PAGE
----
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Monday, November 25, 2013

Opera is Back and Columbus Has Got It

The title may be poor grammar but the excitement is sincere. Opera/Columbus has reinvented itself as an organization dedicated to local talent, world class excellence and a damned good time. Last weekend's performances of  Madama Butterfly at the Southern Theater is the beginning of a wonderful new chapter.

The New York City Opera has shut own after seventy years. World clas opera companies are teetering. The august Met no longer plays to packed houses, whether or not Anna Netrebko is singing. (I wonder how early the standing room line begins these days. In my day it was four a.m. to hear Sutherland, Pavarotti, Domingo, Milnes, Price, Siepi...you get my drift) Opera Columbus has been shipwrecked more than once. I don't think that will ever happen again.

I've seen Madama Butterfly a hundred times. So have you. I've seen it seen it set in  a whore house, in Hiroshima after the bomb, and as a drag show I shit you not. I've heard it sung in Croatian, French and sort of English. I know my way around this show. Opera/Columbus's production outshone most of these.

When an opera is done in this town I switch right into I know more than you so how you gonna impess me mode. Well, slap me on the ass and call me Sally!

This production markrs the beginning a collaboration with the Ohio State School of Music. Truth to tell, this is not new but has now been made o-fficial. The scene shops, orchestra musicians, singing musicians, and stage craft will all blossom with such a collaboration. I hope they involve Dan Gray and Kristine Kearney.
Rebecca Turk made bautiful costumes for this Butterfly.

But the audience doesn't care. Were they moved? Did the show look beautiful? Was the singing wonderful? How was the conductor? Did the stage director actually know the opera?

Yes. Yes. Oh, yes.  Terrific. Absolutely.

Olga Perez Flora, Espen Elfers, Priti Gandhi


Conductor Kostis Protopapas eschewed the Karajan-esque sentimentality that can drench and cheapen this opera. He gave us a brisk, unsentimental reading. The chours twice began to veeroff course. Protopapas firmly righted the ship, immediately. This maestro did something new to me: He conducted what Puccini wrote. No extra layers of musical psycho babble-unwanted retards, shifts in tempi, or cliff hanger note lingering were. Protopapas was Riccardo Muti was heart.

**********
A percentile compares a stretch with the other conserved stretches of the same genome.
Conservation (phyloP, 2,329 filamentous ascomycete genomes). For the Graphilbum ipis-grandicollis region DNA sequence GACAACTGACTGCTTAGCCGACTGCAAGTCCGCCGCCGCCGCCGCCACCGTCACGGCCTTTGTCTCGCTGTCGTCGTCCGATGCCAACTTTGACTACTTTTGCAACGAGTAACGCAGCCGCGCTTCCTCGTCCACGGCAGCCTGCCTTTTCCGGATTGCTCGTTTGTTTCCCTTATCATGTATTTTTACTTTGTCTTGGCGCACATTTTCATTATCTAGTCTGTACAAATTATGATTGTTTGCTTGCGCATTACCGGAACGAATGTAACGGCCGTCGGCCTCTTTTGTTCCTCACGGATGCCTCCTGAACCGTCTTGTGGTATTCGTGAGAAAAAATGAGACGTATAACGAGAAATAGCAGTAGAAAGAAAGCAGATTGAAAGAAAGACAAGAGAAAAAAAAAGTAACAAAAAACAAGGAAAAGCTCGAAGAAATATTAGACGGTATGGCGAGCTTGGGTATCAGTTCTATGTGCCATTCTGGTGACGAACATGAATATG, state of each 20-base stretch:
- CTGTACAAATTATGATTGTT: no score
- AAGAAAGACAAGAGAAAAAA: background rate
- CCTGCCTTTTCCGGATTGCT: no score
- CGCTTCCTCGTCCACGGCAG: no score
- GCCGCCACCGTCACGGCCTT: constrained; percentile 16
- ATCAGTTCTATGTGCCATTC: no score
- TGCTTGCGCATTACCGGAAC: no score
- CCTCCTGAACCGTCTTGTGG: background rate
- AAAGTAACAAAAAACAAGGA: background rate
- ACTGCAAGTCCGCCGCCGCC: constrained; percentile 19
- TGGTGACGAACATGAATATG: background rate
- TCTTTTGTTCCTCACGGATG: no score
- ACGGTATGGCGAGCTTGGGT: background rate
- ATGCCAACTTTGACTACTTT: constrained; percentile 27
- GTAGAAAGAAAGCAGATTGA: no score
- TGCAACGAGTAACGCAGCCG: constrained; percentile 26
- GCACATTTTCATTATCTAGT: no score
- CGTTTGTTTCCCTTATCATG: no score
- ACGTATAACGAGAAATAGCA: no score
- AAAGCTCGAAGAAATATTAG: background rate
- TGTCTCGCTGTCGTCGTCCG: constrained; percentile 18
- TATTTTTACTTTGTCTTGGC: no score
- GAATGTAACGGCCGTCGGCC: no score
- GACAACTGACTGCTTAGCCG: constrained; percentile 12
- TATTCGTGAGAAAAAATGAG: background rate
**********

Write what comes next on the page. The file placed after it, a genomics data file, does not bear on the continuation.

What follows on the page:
Harold Meers as Pinkerton
Likewise stage director Crystal Manich told the story of Madam Butterfly. She trusted the work to do its magic, by offering a clear, motivated and beautifully looking production. Manich offered several new touches: The prelude to Act III was staged with several Pinkertons and Butterfly fruitlessly searching for the real thing. There was a nice touch in Act I where Pinkerton was blocked by Butterfly's formidable mother. Little touches like this add up to originality.

Ron Kadri's multi screen set was attractive and functional and never became boring. Special congratulations to Christofer Popowich for his warm lighting, the sun reflected off the sea ('spira sul mare...')

John Nevergall
Okay, yadda-yadda yadda how was the singing? Soprano Priti Gandhi is a a fine musician.  Priti is what we on the old standing room line called a kunst-diva (say that carefully) meaning she is riveting and effective with more than a voice (think Anja Silja or Catherine Malfitano) What about her voice? She's more Callas than Tebaldi (bullshit, she's Priti and she's great) Hers is not the Butterfly voice I most want to hear. The voice lacks spin and a bit of float. She is the Butterfly I most want to see live the role. What do you do with Pinkerton, a naval lieutenant played as asshole deluxe? Harold Meers is a good looking man who sang it beautifully. You can't like the character, but it was good to have a handsome tenor with a fine voice and a good stage presence.
born actress and
Robert Kerr


More to the OSU connection, my boys Robert Kerr (Sharpless) and John Nevergall (Goro)  were front and center terrific. Kerr's was the voice of the show. He needs to go sing in New York and Chicago. His voice often moves me to tears. Yesterday I just set and kvelled.  Nevergall has developed into a character actor of great talent with a voice continuing to grow into leading roles. Full disclosure: I've worked with both of them and am crazy about both of them.

Olga Perez Flora made Suzuki very much a leading role. Her solo opportunities in Act III showed a voice that will one day sing Amneris and Carmen . The smaller roles were  well filled. Everyone created a character and every one down to the one-lines made an indelible impression-no doubt helped by Ms. Manich. There were no small artists in this show.

I despair of published music criticism in this town. I won't do it myself except on my own blog. Conflict of interest and all that. But believe me when I tell you, Opera Columbus is back, with a Madama Butterfly that had Puccini weeping with joy and counting his money  in heaven.


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